I was going to write a blog this week about a unique perspective on the opioid crisis, but it’s going to wait a week, thanks to a play entitled The Unwritten Law. I call it a play, but it really wasn’t. It was beatboxer Chesney Snow’s one-man autobiographical poem, accompanied by dance and music, that shares his incredibly powerful and, sadly, not-so-rare family history full of racial discrimination, substance abuse, incarceration, teen pregnancy, physical violence and, most powerful to me, his ability to survive and come out a strong, gentle, brilliant, caring, generous soul who wants to “have a conversation about transforming how we look at race, equality and family.”
To be honest, I went to the show to support my niece, the lighting designer for the show, but I haven’t been able to think of much since that evening. And that is not because of the horrors that Chesney and his family have experienced, but because by the time the show ended, I desperately wanted more. I wanted Chesney to do more than just have more conversations.
The sad truth is that our world is full of disgusting examples of discrimination. It has been that way since the earliest days of man, and as controversial as what I am about to say is, I honestly am not sure how many more generations it is going to take for humanity to realize that we really are all one race intended to share this world in a loving way. There…I said it. I am not sure that all of the protests and demonstrations, whether peaceful or violent, will effectively overcome the vileness that lives in some people’s hearts—at least not in the short run. (Do you remember how we all came together for a few brief days…or weeks…or months after 9/11? What happened to that?)
I am not suggesting that we give up on making a difference. Instead, I am suggesting a different strategy. Rather than have more conversations about society’s oppressive and divisive nature, we should focus on the power of personal choices. What can be done to train and support and create opportunities for individuals trying to free themselves from their pasts? How do we teach them resilience so that they can move into possibility?
Chesney is not the only black man to overcome hell. The world is full of successful individuals—black, white or purple, of different religions and different genders—who managed to live through their own horrible ordeals and become contributing members of society rather than bitter victims stuck forever in the quicksand that was their lives.
We all have family and cultural legacies, and it is our choice to perpetuate them or change them—families who deal with alcoholism or violence or simply poor communication. Each generation can choose to follow in the footsteps of their parents and repeat the patterns…or to break free and create new patterns. Children who were beaten, as Chesney was, do not have to become spouse and child abusers. My father grew up in a house full of verbal and physical abuse—his parents cared more about their social engagements than they cared about their son. But my father chose to walk a different path. He rarely raised his voice to us, and he made sure that we had family plans every New Year’s Eve because he had been left alone on that holiday every year when he was young. I asked Chesney how he overcame the hell that was his life. His answer: His mother created an amazing environment of love and family. And even though he became a teenage father, he has fought to be a loving, present father in his son’s life.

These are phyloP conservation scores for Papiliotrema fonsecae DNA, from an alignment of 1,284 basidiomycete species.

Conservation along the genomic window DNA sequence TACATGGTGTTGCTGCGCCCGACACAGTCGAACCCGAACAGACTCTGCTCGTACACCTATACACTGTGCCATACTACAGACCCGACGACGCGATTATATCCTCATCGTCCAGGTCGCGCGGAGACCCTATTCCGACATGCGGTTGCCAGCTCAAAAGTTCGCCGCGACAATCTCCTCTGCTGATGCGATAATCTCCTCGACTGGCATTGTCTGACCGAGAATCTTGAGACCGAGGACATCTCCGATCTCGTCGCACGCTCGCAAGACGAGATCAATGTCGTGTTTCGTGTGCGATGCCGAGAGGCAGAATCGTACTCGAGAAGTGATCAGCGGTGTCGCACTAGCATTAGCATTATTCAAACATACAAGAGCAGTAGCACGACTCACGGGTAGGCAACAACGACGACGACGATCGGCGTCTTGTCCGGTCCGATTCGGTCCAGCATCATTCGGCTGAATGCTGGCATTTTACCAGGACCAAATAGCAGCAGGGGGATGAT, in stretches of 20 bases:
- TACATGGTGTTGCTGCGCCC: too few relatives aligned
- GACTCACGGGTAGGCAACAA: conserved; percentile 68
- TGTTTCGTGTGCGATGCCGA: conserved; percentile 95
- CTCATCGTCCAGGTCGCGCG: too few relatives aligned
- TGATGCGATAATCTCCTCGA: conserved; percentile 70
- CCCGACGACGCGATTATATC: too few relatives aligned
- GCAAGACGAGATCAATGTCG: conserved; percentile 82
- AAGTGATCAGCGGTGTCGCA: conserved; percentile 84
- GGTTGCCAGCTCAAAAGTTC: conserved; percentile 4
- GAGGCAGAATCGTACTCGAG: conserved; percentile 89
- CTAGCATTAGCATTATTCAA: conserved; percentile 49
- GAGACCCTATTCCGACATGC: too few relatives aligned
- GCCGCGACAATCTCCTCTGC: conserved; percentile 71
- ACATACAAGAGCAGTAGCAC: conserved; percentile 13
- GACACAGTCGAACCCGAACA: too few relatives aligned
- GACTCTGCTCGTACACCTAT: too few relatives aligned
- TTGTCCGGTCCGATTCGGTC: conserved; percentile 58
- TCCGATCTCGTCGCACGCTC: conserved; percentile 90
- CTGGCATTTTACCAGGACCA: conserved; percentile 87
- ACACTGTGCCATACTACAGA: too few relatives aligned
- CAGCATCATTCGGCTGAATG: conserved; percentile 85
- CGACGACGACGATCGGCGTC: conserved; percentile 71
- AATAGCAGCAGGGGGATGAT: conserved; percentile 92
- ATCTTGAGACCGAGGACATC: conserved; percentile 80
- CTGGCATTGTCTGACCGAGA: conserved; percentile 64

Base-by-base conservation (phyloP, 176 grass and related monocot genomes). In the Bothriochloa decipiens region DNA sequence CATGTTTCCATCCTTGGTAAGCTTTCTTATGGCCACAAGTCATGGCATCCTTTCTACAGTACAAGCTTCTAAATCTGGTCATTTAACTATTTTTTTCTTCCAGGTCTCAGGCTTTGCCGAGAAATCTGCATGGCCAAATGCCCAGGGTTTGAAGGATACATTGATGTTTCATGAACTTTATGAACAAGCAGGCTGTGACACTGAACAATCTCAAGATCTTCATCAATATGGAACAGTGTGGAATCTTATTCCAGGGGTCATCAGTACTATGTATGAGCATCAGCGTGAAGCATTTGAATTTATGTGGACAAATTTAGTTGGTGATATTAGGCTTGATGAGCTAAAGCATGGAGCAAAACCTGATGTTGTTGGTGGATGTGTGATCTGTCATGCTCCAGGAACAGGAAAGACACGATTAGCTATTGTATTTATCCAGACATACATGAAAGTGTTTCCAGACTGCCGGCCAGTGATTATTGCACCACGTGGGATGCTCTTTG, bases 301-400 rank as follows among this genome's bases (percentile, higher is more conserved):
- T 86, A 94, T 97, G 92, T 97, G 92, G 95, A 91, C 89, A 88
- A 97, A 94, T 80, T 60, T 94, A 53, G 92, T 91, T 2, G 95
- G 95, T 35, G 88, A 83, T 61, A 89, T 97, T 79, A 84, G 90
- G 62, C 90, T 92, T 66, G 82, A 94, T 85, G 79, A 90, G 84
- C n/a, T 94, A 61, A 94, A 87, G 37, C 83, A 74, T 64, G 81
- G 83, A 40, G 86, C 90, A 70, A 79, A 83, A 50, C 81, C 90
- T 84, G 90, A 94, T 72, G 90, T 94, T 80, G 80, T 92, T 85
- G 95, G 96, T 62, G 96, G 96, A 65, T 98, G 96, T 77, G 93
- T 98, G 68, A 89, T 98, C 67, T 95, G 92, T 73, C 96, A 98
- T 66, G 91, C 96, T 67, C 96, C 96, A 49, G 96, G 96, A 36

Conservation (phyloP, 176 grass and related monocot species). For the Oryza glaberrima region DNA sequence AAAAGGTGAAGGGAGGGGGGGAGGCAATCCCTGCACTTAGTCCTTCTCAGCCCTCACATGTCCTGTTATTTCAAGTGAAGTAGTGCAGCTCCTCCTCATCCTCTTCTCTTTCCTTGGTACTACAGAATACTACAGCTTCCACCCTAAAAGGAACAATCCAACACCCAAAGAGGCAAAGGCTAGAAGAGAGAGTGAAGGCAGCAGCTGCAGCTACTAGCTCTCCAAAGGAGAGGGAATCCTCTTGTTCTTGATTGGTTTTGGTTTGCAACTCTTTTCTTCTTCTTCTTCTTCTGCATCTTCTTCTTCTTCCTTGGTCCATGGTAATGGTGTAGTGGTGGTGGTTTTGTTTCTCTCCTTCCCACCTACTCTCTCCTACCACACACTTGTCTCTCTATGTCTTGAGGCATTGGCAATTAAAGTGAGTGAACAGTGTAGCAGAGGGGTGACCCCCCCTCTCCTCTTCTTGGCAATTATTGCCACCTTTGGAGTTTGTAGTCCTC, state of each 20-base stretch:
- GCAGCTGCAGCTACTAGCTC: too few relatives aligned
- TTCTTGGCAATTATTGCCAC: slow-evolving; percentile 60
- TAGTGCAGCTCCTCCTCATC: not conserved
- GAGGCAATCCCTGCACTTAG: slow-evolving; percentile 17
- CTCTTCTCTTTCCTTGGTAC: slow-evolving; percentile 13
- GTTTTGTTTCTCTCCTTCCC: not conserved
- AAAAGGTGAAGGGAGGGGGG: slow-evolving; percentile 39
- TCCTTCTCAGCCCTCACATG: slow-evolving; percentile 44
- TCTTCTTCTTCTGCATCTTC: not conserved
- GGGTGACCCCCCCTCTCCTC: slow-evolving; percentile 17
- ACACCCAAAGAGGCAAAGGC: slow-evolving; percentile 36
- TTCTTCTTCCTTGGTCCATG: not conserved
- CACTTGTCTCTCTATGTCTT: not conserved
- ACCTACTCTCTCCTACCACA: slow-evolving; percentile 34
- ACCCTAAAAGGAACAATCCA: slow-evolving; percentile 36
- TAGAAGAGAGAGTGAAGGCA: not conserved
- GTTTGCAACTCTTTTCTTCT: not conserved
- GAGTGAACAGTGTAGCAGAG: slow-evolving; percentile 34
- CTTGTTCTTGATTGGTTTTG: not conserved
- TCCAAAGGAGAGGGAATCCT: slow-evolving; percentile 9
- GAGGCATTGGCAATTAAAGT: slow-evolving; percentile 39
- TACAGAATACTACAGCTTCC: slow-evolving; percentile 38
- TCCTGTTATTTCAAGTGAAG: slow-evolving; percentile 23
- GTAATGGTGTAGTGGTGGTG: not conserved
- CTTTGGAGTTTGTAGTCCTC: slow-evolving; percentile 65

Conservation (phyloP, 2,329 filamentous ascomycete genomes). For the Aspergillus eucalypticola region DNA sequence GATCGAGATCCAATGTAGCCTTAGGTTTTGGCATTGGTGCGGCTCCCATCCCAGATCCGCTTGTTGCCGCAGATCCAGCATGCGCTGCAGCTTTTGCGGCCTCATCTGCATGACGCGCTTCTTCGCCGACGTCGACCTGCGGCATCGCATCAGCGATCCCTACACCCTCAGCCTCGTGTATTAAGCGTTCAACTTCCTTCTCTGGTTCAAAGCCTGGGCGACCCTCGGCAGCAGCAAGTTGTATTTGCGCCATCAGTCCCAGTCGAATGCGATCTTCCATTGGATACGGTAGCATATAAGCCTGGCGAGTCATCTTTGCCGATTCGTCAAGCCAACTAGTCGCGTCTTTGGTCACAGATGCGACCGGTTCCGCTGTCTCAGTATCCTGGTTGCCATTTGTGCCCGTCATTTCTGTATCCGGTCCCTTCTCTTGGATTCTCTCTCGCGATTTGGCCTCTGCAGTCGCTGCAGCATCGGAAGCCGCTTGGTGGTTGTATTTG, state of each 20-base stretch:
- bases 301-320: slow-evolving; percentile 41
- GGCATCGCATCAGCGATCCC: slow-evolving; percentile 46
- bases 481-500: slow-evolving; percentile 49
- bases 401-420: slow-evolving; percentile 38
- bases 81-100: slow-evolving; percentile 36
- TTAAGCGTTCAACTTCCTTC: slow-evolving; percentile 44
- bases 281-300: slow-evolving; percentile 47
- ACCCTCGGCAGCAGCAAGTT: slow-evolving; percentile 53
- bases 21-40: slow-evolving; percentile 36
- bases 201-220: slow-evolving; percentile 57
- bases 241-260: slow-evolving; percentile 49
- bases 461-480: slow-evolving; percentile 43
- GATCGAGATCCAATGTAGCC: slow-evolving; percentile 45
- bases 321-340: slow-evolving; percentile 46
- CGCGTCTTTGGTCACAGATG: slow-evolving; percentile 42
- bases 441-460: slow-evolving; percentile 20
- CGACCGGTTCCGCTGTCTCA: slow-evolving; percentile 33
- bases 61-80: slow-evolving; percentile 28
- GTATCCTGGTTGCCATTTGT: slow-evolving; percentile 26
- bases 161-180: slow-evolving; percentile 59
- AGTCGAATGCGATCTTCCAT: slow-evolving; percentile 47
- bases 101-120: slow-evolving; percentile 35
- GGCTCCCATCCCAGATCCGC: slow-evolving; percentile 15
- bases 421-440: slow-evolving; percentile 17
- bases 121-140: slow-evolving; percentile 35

After the performance, I challenged Chesney to consider that focusing on simply having the conversation about social and racial problems leaves people in a “victim place” of complaining and hoping for change. Instead, I asked if Chesney, drawing on his own grit and resilience, can help others overcome their own personal hell? How can he teach people to provide a loving environment like his mom created? Or find their creative outlet that could act as a release from the hell? To me, that’s where the big takeaway and opportunity for change are.
I’m not just talking about overcoming racial challenges. This is for every individual who feels a victim of his/her life. What can we do as individuals to make one change today…and another tomorrow and the day after that? The power of even one small change can grow geometrically over time. Just because your parents divorced, you don’t have to. Nor do you have to follow in the footsteps of substance abuse, financial failure or any other fate that you presume can’t be overcome.
Increasingly I hear people looking for “someone” to help them save the day, often assuming that it’s the government’s job. But here’s a secret, the government isn’t in your home or your life helping you make individual choices each day about what you do and who you do it with. The government can continue to make all sorts of laws in an attempt to create and preserve a constructive societal structure, but individuals either choose to follow or ignore those laws. On a day-to-day and moment-to-moment basis, no one else is coming to make the choices in your life but you. It is up to each of us to make the best decisions we can each day as we work toward living the life we want.
The hurdles to achieve those dreams generally are challenging and often seem insurmountable. My husband has a favorite phrase—“Whether you think you can or can’t, you’re right.”
Change is possible. Ask Chesney. I am reminded of the words to the school song from my daughters’ local elementary school: “It only takes a spark to get a fire glowing…” What kind of spark can you ignite to get the fire of change glowing?